Tuesday, August 16, 2011

Round-Up: August 16

As promised, here is a round-up of today's blog posts - and for previous posts, check out the Bestiaria Latina Blog archives. You can keep up with the latest posts by using the RSS feed, or you might prefer to subscribe by email.

HODIE: ante diem septimum decimum Kalendas Septembres.

ANECDOTE OF THE DAY: Today's anecdote is Canis Fidus, a famous folktale sometimes known by its Welsh title, "Beth Gellert" (see below).

VERBUM HODIERNUM: Today's NEW word is PUER - read a brief essay about the word at the Verbosum blog. Here's one of the sayings you can find in the essay: Puero gladium ne committas, "Don't entrust a sword to a boy."

VERBUM WIDGET: The word from the daily widget is NOMEN - which also has a brief essay at the Verbosum blog. Here's one of the sayings you can find in that essay: Mutato nomine, de te fabula narratur "With a change of name, the story is being told about you."

FABULAE FACILES: The new easy-to-read fable is Graculus et Columbae, the story of a jackdaw who wanted to dine with the doves.

FABULAE FACILES WIDGET: The fable from the daily widget is Leo et Tauri Duo, a story with the theme of "divide and conquer."

MILLE FABULAE ET UNA: The latest fables with images are Anser et Gressus Eius , the story of the goose who couldn't walk straight, and Gallina Ovis Incubans et Vulpes, the story of a fox who wasn't going to wait for supper.

MILLE FABULAE ET UNA WIDGET: The fable from the widget is Pastor, Vestis Eius, et Oves, the story of the sheep who ate their shepherd's clothes.

GOOGLE BOOKS: Today's Google Books are both quite amazing monumental productions: Sutor's Der hundert-Augige blinde Argos and Robertson's Dictionary of Latin Phrases.

TODAY'S MOTTOES & PROVERBS: Widgets available at Schoolhouse Widgets.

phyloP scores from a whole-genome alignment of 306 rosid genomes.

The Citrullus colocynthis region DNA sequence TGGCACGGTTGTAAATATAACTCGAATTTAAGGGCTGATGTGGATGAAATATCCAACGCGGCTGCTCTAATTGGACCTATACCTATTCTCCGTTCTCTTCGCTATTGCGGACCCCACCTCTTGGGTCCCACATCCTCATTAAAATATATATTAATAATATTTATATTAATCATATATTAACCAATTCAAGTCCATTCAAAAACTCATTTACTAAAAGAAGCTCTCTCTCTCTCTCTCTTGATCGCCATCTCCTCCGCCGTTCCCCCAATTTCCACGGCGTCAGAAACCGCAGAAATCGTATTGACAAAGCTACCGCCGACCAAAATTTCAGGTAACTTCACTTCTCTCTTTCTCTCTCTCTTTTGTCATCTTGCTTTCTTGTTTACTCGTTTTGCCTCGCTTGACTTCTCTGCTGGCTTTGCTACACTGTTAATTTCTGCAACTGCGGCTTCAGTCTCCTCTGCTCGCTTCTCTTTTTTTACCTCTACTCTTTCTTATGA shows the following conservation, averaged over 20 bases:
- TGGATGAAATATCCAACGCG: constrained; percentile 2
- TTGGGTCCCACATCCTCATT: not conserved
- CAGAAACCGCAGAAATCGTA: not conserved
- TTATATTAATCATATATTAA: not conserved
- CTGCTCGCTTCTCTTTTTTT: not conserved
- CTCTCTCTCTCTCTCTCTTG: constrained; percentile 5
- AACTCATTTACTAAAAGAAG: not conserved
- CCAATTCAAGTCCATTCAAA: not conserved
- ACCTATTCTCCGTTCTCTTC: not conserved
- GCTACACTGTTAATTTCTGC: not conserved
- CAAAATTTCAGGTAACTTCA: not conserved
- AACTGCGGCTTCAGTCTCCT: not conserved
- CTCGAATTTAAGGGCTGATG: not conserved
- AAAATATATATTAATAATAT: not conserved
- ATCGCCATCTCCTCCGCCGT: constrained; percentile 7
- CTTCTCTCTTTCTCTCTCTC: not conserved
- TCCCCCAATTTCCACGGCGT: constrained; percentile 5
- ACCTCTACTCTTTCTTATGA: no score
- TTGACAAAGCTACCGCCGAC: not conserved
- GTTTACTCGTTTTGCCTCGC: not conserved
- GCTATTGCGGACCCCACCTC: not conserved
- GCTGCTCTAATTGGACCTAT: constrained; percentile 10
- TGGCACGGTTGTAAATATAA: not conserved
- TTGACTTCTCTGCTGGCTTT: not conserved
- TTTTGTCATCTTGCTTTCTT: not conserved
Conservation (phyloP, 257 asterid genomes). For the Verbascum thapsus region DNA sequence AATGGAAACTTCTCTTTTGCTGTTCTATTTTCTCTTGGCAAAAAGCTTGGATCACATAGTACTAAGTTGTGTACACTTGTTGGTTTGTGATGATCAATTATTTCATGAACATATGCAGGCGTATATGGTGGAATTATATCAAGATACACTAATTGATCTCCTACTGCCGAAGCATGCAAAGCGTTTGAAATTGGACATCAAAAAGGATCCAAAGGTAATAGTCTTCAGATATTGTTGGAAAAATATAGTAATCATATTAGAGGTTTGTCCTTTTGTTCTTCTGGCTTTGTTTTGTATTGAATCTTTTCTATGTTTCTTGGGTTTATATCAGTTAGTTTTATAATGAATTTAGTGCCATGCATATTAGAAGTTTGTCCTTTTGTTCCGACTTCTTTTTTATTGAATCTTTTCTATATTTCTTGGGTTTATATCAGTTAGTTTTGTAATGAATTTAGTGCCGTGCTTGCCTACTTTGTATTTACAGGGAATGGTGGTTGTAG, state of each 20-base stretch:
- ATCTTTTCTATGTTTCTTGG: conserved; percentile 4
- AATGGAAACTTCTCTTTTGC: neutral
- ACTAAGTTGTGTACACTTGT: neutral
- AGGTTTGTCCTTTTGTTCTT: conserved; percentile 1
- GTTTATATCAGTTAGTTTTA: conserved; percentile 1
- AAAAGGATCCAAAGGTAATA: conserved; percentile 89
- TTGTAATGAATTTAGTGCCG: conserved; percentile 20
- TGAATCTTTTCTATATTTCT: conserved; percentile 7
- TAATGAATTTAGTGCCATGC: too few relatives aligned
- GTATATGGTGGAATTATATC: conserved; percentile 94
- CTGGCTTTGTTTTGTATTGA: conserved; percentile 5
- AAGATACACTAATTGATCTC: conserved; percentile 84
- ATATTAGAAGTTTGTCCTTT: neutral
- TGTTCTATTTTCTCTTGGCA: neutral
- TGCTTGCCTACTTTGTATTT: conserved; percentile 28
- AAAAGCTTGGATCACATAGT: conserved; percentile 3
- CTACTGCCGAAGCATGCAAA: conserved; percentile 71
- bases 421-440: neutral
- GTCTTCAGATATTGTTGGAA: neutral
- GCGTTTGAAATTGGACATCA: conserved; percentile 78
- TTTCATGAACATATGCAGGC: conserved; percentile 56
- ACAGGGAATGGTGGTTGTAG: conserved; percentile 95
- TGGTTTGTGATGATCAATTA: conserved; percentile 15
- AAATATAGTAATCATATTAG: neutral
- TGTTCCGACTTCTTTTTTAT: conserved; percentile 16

Tiny Mottoes: Today's tiny motto is: Caelestia sequor (English: I follow celestial things).

3-Word Proverbs Verb-less: Today's 3-word verb-less proverb is Amicus alter ipse (English: A friend is another self)

Audio Latin Proverb: Today's audio Latin proverb is Amici nec multi nec nulli (English: Friends: not many, not none). To read a brief essay about this proverb and to listen to the audio, visit the Latin Via Proverbs blog.

Maxims of Publilius Syrus: Today's proverb from Publilius Syrus is: Homo vitae commodatus, non donatus est (English: You are on loan to life, not donated).

Animal Proverb from Erasmus: Today's animal proverb from Erasmus is Annosa vulpes haud capitur laqueo (English: The old fox is not caught in the snare; from Adagia 1.10.17).

For an image today, here is the story of Beth Gellert, which happens to be one of my favorite folktales of all time: Canis Fidus. Rex olim in montibus venabatur. Dum autem abest, canem praesidio infanti filio relinquit. Mox domum redit. Infantem autem reperire non potest. Tum guttas sanguinis humi videt. Statim canem culpat. "Perfide custos," inquit, "voravisti filium meum." Sine mora canem gladio transfigit. Nec multo post infantis vocem audit. Filium suum, vivum et integrum, reperit. Haud procul lupi corpus videt, quem canis occiderat. Itaque canem magna cum cura sepelit. In sepulcro magnum lapidem ponit. Dominus postea per totam vitam fidum canem lugebat. (source)


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